Researchers at the University of Massachusetts Medical School, Worcester, Mass, and the University of Florida, Gainesville, Fla, safely gave new, functional genes to patients with alpha-1 antitrypsin deficiency. The clinical trial findings appear this week in the online early edition of the Proceedings of the National Academy of Science.
"This trial represents a very important step toward a potential gene therapy for the 100,000 or more Americans who suffer with alpha-1 antitrypsin deficiency," said senior author Terence R. Flotte, MD, dean of the School of Medicine and provost and executive deputy chancellor of UMass Medical School.
During the trail three patients who received injections of a harmless virus containing copies of a correct gene for alpha-1 protein in their upper arms were able to produce trace amounts of alpha-1 antitrypsin for up to 1 year. The levels produced were not considered therapeutic, but the study provided critical "proof of principle" that a corrected, functioning gene could trigger production of the protein, according to the researchers.
The National Heart, Lung and Blood Institute recently awarded a 5-year, $2 million grant to Flotte for further clinical trials studying the use of an adeno-associated virus to deliver the alpha-1 antitrypsin gene.
The trial established the safety of the adeno-associated virus used to "infect" patients’ cells with replacement genes, which then produce the alpha-1 protein. Nine patients were divided in three groups to receive the gene therapy. Patients received nine injections in their non-dominant upper arms, with the dosage increasing in each group. At 365 days after the injections, the transferred genes were measurably producing alpha-1 protein in the three patients who received the highest dose, showing that the normal gene was successfully transferred and had begun doing its intended job in the patients’ muscles.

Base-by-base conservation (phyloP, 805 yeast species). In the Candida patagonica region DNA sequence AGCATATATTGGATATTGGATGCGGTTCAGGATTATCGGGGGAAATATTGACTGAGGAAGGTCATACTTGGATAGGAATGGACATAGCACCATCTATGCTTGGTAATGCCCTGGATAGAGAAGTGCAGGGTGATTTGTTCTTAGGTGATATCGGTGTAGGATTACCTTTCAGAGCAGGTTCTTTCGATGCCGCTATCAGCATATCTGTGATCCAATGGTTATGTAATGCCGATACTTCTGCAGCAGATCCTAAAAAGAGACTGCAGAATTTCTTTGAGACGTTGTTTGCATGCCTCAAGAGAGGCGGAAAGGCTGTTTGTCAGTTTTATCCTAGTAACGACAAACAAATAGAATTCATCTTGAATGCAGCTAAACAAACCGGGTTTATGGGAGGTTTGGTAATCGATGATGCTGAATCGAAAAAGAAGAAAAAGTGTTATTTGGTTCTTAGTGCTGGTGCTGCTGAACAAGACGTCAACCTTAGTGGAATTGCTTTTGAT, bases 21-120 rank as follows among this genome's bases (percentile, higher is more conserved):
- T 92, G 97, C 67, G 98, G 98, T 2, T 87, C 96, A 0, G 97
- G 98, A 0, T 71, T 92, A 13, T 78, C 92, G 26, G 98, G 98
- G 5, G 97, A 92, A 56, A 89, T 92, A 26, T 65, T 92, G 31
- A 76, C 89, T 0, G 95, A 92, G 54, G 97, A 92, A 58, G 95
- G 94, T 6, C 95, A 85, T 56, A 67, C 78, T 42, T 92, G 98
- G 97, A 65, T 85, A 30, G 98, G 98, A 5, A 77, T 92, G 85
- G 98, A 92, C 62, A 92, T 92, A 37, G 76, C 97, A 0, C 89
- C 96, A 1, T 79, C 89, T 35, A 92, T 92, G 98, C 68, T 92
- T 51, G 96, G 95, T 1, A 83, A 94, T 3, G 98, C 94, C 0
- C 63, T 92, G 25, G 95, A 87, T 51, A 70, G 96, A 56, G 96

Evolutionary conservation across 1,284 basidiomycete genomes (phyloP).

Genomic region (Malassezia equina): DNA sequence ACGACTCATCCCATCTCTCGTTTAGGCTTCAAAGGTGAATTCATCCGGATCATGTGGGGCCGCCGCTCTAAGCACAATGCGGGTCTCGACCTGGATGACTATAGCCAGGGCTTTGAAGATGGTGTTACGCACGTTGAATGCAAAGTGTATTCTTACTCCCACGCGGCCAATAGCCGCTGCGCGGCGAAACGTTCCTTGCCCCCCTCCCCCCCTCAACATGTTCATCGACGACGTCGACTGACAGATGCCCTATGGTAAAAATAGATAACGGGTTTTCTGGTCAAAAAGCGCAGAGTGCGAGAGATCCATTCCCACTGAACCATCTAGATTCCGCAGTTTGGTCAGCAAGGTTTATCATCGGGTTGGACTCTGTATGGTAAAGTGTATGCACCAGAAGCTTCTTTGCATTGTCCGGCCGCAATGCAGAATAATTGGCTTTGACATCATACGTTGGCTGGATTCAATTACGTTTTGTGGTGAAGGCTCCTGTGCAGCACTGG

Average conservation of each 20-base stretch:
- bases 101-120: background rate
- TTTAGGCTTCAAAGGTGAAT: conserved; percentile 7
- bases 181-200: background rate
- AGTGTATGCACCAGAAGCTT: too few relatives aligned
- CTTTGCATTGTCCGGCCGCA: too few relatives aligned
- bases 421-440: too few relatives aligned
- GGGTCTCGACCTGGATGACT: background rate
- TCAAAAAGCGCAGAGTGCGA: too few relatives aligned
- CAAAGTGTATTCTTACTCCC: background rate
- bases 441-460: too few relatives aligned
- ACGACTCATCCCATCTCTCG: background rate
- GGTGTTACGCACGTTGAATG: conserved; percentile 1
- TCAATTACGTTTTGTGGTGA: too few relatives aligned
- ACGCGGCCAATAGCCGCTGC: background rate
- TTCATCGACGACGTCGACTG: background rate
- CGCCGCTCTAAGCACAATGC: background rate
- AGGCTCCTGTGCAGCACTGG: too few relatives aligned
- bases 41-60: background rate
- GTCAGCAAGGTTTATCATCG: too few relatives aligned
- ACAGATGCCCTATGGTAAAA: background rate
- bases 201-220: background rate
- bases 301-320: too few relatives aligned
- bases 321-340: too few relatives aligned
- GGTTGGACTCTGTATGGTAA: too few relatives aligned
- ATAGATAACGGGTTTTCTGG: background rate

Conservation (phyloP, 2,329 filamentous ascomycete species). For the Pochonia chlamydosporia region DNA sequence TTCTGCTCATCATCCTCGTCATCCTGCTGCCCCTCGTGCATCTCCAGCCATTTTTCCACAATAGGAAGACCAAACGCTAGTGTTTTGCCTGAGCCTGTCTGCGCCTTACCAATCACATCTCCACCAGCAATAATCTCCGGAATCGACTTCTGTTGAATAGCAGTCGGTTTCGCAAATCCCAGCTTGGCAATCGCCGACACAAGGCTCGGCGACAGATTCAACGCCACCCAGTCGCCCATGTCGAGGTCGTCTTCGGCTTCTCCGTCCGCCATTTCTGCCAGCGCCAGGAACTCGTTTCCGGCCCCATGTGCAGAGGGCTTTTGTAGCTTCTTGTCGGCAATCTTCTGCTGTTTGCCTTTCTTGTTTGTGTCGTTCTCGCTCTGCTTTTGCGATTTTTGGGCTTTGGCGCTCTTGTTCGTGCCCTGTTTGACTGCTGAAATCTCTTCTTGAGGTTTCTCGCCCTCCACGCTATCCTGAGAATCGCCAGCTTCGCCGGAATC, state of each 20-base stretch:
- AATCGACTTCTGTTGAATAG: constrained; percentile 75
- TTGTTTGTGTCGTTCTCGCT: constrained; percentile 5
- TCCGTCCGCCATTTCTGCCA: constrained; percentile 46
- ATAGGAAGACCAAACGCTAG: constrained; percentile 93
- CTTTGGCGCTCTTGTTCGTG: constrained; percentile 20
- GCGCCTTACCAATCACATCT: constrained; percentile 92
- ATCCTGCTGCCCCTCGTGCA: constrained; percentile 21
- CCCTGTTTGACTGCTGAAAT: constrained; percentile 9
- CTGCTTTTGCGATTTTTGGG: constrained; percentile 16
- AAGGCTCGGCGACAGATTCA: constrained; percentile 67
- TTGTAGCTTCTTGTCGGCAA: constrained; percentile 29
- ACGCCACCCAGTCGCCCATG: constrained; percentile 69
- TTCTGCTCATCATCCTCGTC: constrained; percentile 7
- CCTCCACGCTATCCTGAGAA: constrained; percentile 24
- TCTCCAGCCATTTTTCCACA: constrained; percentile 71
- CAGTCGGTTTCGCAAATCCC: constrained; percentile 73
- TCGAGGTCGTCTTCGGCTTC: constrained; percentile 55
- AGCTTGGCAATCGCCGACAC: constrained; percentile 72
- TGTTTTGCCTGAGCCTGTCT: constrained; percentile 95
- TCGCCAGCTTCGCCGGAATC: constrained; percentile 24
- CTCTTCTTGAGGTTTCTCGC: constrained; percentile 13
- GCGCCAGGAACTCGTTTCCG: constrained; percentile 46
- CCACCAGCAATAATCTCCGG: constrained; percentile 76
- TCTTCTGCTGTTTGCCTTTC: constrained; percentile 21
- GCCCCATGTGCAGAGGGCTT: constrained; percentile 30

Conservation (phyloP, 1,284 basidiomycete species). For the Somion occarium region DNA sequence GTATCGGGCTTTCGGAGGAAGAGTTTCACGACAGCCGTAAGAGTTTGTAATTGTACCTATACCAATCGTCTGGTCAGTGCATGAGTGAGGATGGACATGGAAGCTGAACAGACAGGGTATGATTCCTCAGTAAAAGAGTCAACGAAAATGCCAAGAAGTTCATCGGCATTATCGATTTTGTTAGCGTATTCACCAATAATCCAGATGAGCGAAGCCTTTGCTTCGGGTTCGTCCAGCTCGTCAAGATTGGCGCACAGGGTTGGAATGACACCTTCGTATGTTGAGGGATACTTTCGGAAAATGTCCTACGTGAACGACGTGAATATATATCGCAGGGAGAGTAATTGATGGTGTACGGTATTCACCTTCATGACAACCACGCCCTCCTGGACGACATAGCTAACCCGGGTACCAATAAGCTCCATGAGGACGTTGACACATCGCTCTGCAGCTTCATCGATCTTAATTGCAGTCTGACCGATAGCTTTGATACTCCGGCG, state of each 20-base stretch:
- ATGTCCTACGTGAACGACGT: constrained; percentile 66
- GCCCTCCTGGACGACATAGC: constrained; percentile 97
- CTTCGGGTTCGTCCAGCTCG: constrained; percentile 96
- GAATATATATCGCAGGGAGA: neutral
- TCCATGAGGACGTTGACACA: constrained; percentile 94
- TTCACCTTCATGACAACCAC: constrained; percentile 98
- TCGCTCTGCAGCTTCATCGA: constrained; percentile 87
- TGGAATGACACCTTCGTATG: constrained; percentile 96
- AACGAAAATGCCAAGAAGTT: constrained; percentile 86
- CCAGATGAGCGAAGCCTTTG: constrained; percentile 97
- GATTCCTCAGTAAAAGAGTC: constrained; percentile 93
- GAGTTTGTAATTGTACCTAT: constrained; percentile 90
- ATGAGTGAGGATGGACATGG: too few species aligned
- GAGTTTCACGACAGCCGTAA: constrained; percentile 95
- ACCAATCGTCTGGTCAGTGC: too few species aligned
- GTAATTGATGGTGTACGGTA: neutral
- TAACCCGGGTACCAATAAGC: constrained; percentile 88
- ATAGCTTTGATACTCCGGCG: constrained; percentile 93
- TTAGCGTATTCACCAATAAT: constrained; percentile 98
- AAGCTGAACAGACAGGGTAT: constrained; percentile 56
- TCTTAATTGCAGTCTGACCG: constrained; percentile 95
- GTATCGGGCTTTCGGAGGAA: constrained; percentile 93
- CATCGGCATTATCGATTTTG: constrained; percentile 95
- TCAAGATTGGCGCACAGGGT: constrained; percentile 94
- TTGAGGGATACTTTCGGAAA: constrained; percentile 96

"When you deliver this therapy into the deltoid muscles of the arm, the muscle becomes a factory for making the protein that these individuals are missing," said first author Mark L. Brantly, MD, a professor of medicine and molecular genetics and microbiology at UF’s College of Medicine in an announcement about the trial findings.
"I hope the alpha-1 community is as encouraged as I am that although this trial does not give us any guarantee, there is a fighting chance to develop a therapy using this method," said Flotte. "In patients receiving the highest dose in this study, we saw transgene expression. And although it approached just 1% of what we ultimately want, we can be reasonably optimistic that we can achieve much closer to normal values in people by using the same approach with an increased dose."
Researchers did not detect any evidence that the patients’ bodies rejected the transferred genes or the newly created protein; however, patients showed some elevated immune response to the gene therapy vector—which was designed to quickly break down after delivering its cargo
"That’s a really good sign," said Brantly. "After we gave the injections, the individuals stayed on the ward for five days while we monitored them. There were no ill effects, only a minimal amount of redness, and by the end of the five days most of the subjects were actually bored."